Irene Lo: words
Alisha Weng: photos & GIFs
Ash Tanasiychuk: photos & video
The original exhibition wasn’t supposed to be 越界/粵界 (transgression/cantosphere). Two catalysts that got the ball going for local interdisciplinary arts company Hong Kong Exile to collaborate with Centre A for the show: the release of Julia Kwan’s documentary about Vancouver’s Chinatown, Everything Will Be, and the Occupy Central with Love and Peace campaign in Hong Kong. These were key factors behind its genesis, making the connections, and the questions HKE raised a striking rebuttal to existing dialogues that dominate the narrative in how we perceive our Chinatown.
The words “Historic Chinatown” greet the viewer’s first steps inside the venue. On a street sign painted over in Chinese, it’s one of the few pieces where English is depicted.
Another piece relying on English is the writing on the wall in the back room, the text derived from a public document brainstorming multicultural business initiatives in Chinatown…
But the space is shuttered in darkness; the words made out through flickering light that emanates from a tall projection in the main room. Playing with Chinese proverbs, this installation switches one character out for another with a similar tonal quality, to displace meaning. Cantosphere, a word that represents a way of connecting all things Cantonese around the world, questions the idea of a dying Chinatown, of one where homogenizing forces of gentrification eat away at the Cantonese-speaking realm of Chinatown.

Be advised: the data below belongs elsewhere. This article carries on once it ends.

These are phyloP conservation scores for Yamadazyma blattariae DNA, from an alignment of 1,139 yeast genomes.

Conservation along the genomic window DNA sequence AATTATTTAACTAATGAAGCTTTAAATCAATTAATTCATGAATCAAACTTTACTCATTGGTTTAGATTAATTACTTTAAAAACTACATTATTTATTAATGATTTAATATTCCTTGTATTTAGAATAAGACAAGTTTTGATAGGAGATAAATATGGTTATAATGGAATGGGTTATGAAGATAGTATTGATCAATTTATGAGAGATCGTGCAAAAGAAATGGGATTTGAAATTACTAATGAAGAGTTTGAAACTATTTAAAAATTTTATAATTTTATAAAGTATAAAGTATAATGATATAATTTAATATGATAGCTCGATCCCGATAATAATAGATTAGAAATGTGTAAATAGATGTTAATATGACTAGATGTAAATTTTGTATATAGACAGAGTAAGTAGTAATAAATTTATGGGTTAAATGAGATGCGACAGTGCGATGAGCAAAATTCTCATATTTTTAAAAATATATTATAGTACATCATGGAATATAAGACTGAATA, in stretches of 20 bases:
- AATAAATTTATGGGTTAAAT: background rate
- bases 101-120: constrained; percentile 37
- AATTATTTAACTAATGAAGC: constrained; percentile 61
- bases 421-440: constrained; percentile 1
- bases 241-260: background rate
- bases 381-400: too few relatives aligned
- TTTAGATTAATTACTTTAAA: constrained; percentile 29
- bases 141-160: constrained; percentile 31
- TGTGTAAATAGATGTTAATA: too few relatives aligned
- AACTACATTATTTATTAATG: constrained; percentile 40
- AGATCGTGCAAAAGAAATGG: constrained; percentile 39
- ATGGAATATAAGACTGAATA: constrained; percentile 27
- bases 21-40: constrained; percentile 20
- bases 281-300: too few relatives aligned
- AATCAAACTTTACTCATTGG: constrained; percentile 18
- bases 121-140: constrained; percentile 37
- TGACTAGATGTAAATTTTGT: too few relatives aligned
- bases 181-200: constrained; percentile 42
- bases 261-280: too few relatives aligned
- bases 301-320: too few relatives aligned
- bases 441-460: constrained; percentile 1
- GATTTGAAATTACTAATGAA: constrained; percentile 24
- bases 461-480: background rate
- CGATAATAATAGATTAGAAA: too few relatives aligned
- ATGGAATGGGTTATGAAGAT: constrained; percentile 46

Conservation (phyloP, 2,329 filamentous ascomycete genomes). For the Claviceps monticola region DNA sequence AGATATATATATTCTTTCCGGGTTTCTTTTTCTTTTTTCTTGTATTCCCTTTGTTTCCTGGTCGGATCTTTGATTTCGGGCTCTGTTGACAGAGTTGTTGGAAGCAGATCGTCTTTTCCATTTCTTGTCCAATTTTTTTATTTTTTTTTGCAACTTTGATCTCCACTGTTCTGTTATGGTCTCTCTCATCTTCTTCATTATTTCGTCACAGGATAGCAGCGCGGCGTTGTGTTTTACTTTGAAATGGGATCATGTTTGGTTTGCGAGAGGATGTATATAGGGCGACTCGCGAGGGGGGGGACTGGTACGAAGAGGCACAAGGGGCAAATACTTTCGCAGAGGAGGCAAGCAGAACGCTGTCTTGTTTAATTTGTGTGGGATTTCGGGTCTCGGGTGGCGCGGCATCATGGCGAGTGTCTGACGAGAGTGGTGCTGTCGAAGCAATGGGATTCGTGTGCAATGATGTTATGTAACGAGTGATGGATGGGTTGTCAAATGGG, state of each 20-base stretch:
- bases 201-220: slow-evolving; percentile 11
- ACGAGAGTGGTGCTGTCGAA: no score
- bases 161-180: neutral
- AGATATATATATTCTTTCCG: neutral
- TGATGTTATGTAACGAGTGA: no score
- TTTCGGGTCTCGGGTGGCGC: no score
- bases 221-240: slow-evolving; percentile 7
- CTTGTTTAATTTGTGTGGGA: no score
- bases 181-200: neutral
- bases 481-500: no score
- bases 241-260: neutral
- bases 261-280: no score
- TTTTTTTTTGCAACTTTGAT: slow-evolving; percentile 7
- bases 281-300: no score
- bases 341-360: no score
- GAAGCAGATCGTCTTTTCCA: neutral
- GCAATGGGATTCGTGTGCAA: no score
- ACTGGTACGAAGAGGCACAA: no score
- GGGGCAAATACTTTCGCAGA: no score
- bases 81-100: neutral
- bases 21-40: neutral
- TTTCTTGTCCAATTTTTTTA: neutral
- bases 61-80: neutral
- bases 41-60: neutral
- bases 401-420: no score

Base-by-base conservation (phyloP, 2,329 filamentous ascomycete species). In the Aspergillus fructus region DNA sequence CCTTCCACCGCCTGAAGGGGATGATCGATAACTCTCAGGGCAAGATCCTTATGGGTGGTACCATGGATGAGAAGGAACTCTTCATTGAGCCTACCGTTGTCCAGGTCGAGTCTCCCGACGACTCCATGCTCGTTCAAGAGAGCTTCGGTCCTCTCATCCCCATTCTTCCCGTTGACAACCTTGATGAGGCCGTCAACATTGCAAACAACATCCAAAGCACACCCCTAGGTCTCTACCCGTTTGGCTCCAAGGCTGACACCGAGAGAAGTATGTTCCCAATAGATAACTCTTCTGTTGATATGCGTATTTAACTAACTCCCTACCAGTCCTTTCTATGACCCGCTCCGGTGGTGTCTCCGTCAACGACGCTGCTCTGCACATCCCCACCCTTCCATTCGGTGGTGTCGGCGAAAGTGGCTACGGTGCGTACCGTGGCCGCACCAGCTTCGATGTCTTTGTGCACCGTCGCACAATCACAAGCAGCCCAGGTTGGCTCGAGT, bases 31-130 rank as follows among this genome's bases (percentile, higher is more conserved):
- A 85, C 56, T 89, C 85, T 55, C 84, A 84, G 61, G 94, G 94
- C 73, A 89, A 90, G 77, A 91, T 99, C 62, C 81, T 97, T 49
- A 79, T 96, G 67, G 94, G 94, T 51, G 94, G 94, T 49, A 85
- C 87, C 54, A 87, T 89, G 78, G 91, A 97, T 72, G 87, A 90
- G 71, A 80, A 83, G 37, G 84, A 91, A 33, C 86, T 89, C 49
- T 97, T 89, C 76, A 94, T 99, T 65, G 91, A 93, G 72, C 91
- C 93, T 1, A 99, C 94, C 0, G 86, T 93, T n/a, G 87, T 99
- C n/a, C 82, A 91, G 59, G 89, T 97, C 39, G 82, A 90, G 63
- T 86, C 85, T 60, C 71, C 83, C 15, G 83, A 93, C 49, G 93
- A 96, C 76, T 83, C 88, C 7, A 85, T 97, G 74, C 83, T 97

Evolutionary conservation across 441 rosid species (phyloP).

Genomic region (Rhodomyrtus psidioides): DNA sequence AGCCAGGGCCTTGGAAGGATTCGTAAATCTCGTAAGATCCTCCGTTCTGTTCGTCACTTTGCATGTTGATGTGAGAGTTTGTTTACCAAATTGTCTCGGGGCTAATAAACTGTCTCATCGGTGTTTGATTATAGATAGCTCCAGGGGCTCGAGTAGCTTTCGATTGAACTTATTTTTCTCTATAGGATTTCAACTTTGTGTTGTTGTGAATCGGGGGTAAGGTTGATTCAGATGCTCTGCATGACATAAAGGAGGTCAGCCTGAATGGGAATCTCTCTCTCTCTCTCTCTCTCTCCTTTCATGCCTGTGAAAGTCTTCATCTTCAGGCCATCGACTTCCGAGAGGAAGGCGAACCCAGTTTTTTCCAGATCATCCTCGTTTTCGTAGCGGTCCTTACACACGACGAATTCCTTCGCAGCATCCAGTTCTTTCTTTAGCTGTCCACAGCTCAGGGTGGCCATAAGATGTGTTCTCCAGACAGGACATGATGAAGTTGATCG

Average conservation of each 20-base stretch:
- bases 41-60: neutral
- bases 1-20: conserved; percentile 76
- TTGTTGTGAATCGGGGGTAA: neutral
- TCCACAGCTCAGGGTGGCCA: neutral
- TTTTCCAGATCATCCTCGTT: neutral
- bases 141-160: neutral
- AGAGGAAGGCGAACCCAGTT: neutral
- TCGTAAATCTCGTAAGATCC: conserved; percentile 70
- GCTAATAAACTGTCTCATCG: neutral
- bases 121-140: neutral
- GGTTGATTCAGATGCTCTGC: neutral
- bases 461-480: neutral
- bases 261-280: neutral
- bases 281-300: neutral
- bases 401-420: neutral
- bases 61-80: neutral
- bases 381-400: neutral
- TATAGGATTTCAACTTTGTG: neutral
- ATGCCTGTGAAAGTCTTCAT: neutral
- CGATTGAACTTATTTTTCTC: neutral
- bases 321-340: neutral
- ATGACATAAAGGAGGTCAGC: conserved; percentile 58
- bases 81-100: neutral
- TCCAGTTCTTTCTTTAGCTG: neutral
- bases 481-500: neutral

The tension between linguistic spaces, aided with the work of linguist Zoe Lam and Howie Tsui, adds a dimension to the exhibition — certainly, the barrier of language brings a level of resonance for those not fluent or familiar with the Chinese language. Large characters, rudderless to the head without a sheet of translated phrases in hand, looms over groups of people that stand steadfast in front of it.
More puns are found in the mahjong table set at the gallery entrance. Four seats, and four headphone sets.
A looped recording of artist Howie Tsui can be heard sounding out various proverbs in Cantonese; again, the act of replacing one word each time to get at a different meaning. Welcome to soup person street. Welcome to Candyman town. Welcome to ironing person street. There is a potential element of interaction to the table. Removed of the felt that covers its wooden surface, it has drawers on each of it’s sides for players to place their gambling money.
A celebratory part to this opening night is the cloud of yellow balloons in the back of the gallery. Where refreshments and drinks were, the curly stems from the floating bags of helium brought a festive air and a ticklish weight to those milling about.
The colour references those used in flags from last fall’s Hong Kong electoral protests. Spanning continents to tie the theme of cantospheres together, HKE brings global awareness to the political removal of the Cantonese dialect. Overheard in conversation is the prediction that Cantonese will disappear as a spoken language if things keep going the way it is.
A buzzing turn-out for 越界/粵界 (transgression/cantosphere), it’s a verbose exhibition for those interested in analyzing space and language, and the interplay of market and cultural forces happening in Chinatown.
越界/粵界 (transgression/cantosphere) is exhibiting at Centre A January 22 – March 28, 2015.
For more information http://centrea.org/exhibitions/current/
越界/粵界 (transgression/cantosphere) photo gallery by Alisha Weng + Ash Tanasiychuk